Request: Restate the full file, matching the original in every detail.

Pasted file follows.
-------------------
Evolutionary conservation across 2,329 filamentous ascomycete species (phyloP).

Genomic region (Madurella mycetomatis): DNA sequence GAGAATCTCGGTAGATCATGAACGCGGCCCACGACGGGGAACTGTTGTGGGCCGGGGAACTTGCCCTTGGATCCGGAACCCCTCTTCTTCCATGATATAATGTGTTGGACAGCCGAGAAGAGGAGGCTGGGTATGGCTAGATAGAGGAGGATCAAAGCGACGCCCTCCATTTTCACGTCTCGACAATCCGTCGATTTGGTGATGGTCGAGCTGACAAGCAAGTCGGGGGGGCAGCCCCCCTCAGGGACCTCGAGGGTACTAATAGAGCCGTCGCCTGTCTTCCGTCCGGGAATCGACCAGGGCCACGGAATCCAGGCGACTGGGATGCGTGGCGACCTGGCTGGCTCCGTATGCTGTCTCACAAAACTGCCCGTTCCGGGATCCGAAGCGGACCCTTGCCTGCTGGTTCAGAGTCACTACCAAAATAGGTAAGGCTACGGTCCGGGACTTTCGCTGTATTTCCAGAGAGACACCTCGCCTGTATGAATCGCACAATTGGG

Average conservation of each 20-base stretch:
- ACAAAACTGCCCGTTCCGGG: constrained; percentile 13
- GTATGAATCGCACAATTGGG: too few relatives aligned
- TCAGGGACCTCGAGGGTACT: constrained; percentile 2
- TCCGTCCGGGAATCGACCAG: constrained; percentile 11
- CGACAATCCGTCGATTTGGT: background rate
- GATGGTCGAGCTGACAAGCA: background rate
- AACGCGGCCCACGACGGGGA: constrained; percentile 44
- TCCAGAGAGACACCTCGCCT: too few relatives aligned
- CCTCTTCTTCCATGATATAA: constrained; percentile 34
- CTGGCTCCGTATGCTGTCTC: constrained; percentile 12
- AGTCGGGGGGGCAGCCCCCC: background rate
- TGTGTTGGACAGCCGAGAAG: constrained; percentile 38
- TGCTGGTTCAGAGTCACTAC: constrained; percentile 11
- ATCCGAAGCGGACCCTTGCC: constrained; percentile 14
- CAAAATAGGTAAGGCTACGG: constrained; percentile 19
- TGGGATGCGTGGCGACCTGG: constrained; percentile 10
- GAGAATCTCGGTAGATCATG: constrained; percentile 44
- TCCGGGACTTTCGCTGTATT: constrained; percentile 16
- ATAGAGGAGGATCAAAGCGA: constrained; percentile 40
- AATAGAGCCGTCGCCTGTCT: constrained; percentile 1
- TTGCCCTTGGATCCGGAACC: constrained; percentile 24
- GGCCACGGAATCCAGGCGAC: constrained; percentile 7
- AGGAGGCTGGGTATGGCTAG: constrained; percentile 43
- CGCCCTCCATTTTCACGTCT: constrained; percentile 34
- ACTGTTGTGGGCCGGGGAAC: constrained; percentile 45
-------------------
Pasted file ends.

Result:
Evolutionary conservation across 2,329 filamentous ascomycete species (phyloP).

Genomic region (Madurella mycetomatis): DNA sequence GAGAATCTCGGTAGATCATGAACGCGGCCCACGACGGGGAACTGTTGTGGGCCGGGGAACTTGCCCTTGGATCCGGAACCCCTCTTCTTCCATGATATAATGTGTTGGACAGCCGAGAAGAGGAGGCTGGGTATGGCTAGATAGAGGAGGATCAAAGCGACGCCCTCCATTTTCACGTCTCGACAATCCGTCGATTTGGTGATGGTCGAGCTGACAAGCAAGTCGGGGGGGCAGCCCCCCTCAGGGACCTCGAGGGTACTAATAGAGCCGTCGCCTGTCTTCCGTCCGGGAATCGACCAGGGCCACGGAATCCAGGCGACTGGGATGCGTGGCGACCTGGCTGGCTCCGTATGCTGTCTCACAAAACTGCCCGTTCCGGGATCCGAAGCGGACCCTTGCCTGCTGGTTCAGAGTCACTACCAAAATAGGTAAGGCTACGGTCCGGGACTTTCGCTGTATTTCCAGAGAGACACCTCGCCTGTATGAATCGCACAATTGGG

Average conservation of each 20-base stretch:
- ACAAAACTGCCCGTTCCGGG: constrained; percentile 13
- GTATGAATCGCACAATTGGG: too few relatives aligned
- TCAGGGACCTCGAGGGTACT: constrained; percentile 2
- TCCGTCCGGGAATCGACCAG: constrained; percentile 11
- CGACAATCCGTCGATTTGGT: background rate
- GATGGTCGAGCTGACAAGCA: background rate
- AACGCGGCCCACGACGGGGA: constrained; percentile 44
- TCCAGAGAGACACCTCGCCT: too few relatives aligned
- CCTCTTCTTCCATGATATAA: constrained; percentile 34
- CTGGCTCCGTATGCTGTCTC: constrained; percentile 12
- AGTCGGGGGGGCAGCCCCCC: background rate
- TGTGTTGGACAGCCGAGAAG: constrained; percentile 38
- TGCTGGTTCAGAGTCACTAC: constrained; percentile 11
- ATCCGAAGCGGACCCTTGCC: constrained; percentile 14
- CAAAATAGGTAAGGCTACGG: constrained; percentile 19
- TGGGATGCGTGGCGACCTGG: constrained; percentile 10
- GAGAATCTCGGTAGATCATG: constrained; percentile 44
- TCCGGGACTTTCGCTGTATT: constrained; percentile 16
- ATAGAGGAGGATCAAAGCGA: constrained; percentile 40
- AATAGAGCCGTCGCCTGTCT: constrained; percentile 1
- TTGCCCTTGGATCCGGAACC: constrained; percentile 24
- GGCCACGGAATCCAGGCGAC: constrained; percentile 7
- AGGAGGCTGGGTATGGCTAG: constrained; percentile 43
- CGCCCTCCATTTTCACGTCT: constrained; percentile 34
- ACTGTTGTGGGCCGGGGAAC: constrained; percentile 45